As the job market is getting hungrier for new talent and the focus is shifting from employers to candidates, it’s becoming increasingly important to concentrate on candidate experience in the hiring process. The employers know it – 82% of them say that the candidate experience is extremely important to them.
However, on the flip side, only 46% of candidates say that employers treat them with the same respect and accountability as the employees already working for them. Clearly, candidate experience is a large part of how clients perceive a company and how likely they are to apply and accept an offer.
Here’s why candidate experience is important and what you can do to improve it.
What is the candidate experience?
Candidate experience covers every touchpoint and engagement applicants will encounter throughout all stages of your company’s recruitment campaign(s) — more commonly known as the candidate journey.
In other words, the candidate experience is a collection of all touchpoints between the candidate and your company, from the moment they first see your job ad until the moment they are hired and onboarded in your team.
Why is candidate experience important?
For applicants looking to join a company, candidate experience is a great reflection of the overall experience of being employed at that company. In a recent Careerbuilder research, it was shown that 68% of candidates think the way they are treated in the hiring process reflects how the company treats its employees.
The second biggest reason why candidate experience matters so much is that the demand is usually higher than the supply. Not to say that candidates want to be pampered, but 43% of candidates in the previously mentioned research say that they have higher expectations for treatment from prospective employers.
In other words, the candidates know there’s plenty of fish in the sea and if you’re not treating them with fairness and dignity, they will move on to another employer who will.
How to improve the candidate experience
The good news is you can improve candidate experience without significant investment of time, expertise, or resources. Here are a few actionable tips you can start implementing right away to improve your candidate experience and attract the best talent.
1. Don’t waste candidates’ time
As they apply for a job, 55% of candidates will give up on a position if they don’t hear back from the company after two weeks of applying. It’s simple – if you’re taking too long, the candidates will simply move on to an employer that appreciates their time more.
Moreover, if you really want to acquire the best candidates out there, you have no time to waste. According to research, the best talent on the job market is gone after just 10 days. It’s clear then that taking weeks just to weed out the first batch of applicants won’t leave you in the best position. This means making sure you have a hyper-efficient candidate screening process in place is key.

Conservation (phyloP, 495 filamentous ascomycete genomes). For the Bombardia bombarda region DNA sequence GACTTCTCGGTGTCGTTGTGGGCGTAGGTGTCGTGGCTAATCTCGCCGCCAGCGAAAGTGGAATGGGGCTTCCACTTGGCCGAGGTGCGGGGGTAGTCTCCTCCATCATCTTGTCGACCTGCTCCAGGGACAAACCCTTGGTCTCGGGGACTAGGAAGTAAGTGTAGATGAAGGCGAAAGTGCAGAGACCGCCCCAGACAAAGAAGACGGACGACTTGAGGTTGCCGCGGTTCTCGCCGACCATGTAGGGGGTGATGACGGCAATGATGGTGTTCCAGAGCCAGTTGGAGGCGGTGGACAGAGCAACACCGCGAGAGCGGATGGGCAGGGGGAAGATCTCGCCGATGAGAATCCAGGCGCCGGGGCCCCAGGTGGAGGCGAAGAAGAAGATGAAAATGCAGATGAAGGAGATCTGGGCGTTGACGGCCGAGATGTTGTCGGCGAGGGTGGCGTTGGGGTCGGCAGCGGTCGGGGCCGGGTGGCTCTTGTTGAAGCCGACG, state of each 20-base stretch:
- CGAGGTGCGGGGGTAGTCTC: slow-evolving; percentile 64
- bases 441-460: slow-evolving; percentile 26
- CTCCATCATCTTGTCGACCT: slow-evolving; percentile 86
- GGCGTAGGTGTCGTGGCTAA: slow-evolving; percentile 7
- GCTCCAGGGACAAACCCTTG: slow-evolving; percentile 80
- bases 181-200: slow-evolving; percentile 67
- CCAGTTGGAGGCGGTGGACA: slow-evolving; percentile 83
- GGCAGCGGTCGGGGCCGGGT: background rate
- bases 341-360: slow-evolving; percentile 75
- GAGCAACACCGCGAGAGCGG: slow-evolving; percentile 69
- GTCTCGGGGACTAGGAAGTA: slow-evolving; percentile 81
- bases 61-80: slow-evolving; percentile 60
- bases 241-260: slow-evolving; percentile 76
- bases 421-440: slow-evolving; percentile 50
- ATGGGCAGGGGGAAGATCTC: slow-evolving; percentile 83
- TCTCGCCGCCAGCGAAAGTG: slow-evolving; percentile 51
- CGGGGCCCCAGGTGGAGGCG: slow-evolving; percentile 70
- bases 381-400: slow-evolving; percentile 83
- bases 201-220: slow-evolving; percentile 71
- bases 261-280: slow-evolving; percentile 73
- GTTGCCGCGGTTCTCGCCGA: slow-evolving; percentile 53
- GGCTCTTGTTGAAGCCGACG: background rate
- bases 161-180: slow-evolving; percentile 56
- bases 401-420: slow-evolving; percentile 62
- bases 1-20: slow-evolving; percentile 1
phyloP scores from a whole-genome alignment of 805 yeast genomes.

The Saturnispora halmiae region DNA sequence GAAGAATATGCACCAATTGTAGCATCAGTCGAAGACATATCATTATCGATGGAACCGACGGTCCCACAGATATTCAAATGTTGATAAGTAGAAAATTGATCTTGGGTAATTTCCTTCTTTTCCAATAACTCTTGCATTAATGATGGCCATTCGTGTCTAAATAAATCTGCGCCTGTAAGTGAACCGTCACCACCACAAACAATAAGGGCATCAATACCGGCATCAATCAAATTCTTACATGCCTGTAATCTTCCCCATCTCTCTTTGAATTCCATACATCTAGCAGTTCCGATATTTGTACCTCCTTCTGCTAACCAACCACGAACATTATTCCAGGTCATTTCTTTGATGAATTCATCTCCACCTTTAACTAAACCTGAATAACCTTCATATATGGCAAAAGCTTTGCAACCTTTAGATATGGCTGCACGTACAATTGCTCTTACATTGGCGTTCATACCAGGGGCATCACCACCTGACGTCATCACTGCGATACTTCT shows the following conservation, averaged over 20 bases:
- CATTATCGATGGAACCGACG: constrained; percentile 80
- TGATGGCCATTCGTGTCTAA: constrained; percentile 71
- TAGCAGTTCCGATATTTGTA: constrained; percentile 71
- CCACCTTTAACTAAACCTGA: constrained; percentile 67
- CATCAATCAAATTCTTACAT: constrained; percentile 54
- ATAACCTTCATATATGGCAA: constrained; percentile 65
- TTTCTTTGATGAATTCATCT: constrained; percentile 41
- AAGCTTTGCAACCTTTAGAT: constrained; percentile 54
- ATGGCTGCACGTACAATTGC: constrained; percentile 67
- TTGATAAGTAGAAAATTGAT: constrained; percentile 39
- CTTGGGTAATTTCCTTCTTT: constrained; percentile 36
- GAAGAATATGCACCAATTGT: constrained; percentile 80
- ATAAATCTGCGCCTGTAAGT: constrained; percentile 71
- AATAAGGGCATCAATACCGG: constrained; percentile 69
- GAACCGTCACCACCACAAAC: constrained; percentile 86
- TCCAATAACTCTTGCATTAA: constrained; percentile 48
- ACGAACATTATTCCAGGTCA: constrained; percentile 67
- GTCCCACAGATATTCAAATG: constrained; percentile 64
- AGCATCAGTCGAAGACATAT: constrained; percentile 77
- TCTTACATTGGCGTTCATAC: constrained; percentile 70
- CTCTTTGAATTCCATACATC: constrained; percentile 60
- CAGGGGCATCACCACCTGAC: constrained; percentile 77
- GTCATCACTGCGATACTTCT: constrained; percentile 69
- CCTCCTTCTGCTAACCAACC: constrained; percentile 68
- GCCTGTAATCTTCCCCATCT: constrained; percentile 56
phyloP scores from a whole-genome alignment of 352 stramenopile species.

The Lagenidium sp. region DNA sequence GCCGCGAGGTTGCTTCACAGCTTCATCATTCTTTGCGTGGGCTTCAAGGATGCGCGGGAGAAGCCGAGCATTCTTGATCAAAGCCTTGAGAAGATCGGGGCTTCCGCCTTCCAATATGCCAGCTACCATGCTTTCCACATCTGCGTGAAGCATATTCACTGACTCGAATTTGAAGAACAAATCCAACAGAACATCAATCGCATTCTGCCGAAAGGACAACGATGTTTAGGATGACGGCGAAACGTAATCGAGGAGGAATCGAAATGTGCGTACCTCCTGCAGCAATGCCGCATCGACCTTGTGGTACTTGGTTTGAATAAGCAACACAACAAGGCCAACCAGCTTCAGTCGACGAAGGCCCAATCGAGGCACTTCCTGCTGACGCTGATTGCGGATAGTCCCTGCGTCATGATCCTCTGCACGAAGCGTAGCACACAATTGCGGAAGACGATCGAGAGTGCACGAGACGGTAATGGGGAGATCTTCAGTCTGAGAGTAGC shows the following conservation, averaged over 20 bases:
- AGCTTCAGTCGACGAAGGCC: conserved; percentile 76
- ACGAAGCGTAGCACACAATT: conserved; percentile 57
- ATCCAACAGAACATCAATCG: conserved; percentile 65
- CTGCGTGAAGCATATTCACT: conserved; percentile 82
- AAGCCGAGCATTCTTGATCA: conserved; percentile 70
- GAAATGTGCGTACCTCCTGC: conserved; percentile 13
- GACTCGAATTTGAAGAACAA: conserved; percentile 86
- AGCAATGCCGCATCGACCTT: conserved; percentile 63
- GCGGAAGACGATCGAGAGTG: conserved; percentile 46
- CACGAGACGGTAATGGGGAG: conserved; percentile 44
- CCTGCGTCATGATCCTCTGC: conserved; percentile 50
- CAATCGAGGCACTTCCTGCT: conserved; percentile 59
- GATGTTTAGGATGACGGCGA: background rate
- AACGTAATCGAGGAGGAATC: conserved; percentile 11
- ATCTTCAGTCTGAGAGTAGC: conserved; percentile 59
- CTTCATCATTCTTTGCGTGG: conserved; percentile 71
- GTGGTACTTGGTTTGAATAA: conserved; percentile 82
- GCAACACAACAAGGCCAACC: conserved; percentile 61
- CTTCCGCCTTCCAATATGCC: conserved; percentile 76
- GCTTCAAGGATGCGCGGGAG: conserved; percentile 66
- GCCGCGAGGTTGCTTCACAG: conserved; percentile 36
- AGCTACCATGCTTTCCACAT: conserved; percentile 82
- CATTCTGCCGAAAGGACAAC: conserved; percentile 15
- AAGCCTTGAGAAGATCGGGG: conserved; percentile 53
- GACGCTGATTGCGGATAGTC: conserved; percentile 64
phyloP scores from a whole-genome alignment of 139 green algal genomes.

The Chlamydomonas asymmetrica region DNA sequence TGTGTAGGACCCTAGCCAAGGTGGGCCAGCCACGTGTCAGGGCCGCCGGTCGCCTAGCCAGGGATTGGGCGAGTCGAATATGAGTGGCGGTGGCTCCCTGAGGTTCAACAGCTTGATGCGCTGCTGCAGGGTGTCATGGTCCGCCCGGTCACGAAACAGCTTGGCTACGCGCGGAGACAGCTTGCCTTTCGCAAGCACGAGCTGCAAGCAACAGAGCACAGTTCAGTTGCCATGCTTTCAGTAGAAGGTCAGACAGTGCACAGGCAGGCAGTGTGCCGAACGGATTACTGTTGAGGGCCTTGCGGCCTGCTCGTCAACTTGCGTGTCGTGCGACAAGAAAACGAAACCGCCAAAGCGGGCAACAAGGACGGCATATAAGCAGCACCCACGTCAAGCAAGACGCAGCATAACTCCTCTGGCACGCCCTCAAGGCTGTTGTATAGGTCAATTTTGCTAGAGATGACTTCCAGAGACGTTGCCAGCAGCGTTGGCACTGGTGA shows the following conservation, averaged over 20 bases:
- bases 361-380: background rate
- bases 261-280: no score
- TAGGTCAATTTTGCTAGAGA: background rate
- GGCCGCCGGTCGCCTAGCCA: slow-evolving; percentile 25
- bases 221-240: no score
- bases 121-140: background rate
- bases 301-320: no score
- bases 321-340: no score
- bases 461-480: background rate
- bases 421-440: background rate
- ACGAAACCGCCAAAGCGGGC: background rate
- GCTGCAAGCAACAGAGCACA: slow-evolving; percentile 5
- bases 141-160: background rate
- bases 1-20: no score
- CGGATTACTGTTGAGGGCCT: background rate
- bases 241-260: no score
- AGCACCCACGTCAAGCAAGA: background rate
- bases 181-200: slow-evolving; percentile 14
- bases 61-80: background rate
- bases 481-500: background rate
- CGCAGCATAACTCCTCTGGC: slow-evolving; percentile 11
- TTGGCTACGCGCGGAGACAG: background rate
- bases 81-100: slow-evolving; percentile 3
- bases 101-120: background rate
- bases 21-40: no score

The first step to reduce your time-to-hire is to analyze your current processes and find the biggest time drains.
For example, for companies hiring for remote roles, like Toggl, the initial stages are the most time-consuming, simply because of the number of candidates there are to sort through. When you’re open to a global talent pool, as you are with a remote position, you can expect very high applicant numbers. However, you should also expect most candidates to not be a good fit. To improve our efficiency in this area, we use Toggl Hire to screen candidates for skills before we spend time interviewing anyone. By using skills tests to identify the most promising candidates early on, we ended up saving over 22 hours per position.
One of the easiest ways to save time is to make the application process quicker. As we’ve mentioned in the last article on optimizing your hiring process, 20% of all applicants will quit half-way through the application if it takes more than 10 minutes to complete. In other words, the longer the application process, the lower will the number of successful applicants be.
Moreover, make sure to be quick to contact your candidates. Nobody likes being kept in the dark. Not providing your candidates information on what’s going on with their application is one of the main reasons candidates leave poor candidate experience feedback.
You should always make sure that you update each candidate on their application process, even if it’s just an automated response saying you won’t be taking things further.
Using the skills test method allows you to effectively sidestep this problem as each candidate is given instant feedback on their test results. It’s a win-win situation as nobody is kept in limbo, and your employer brand is strengthened.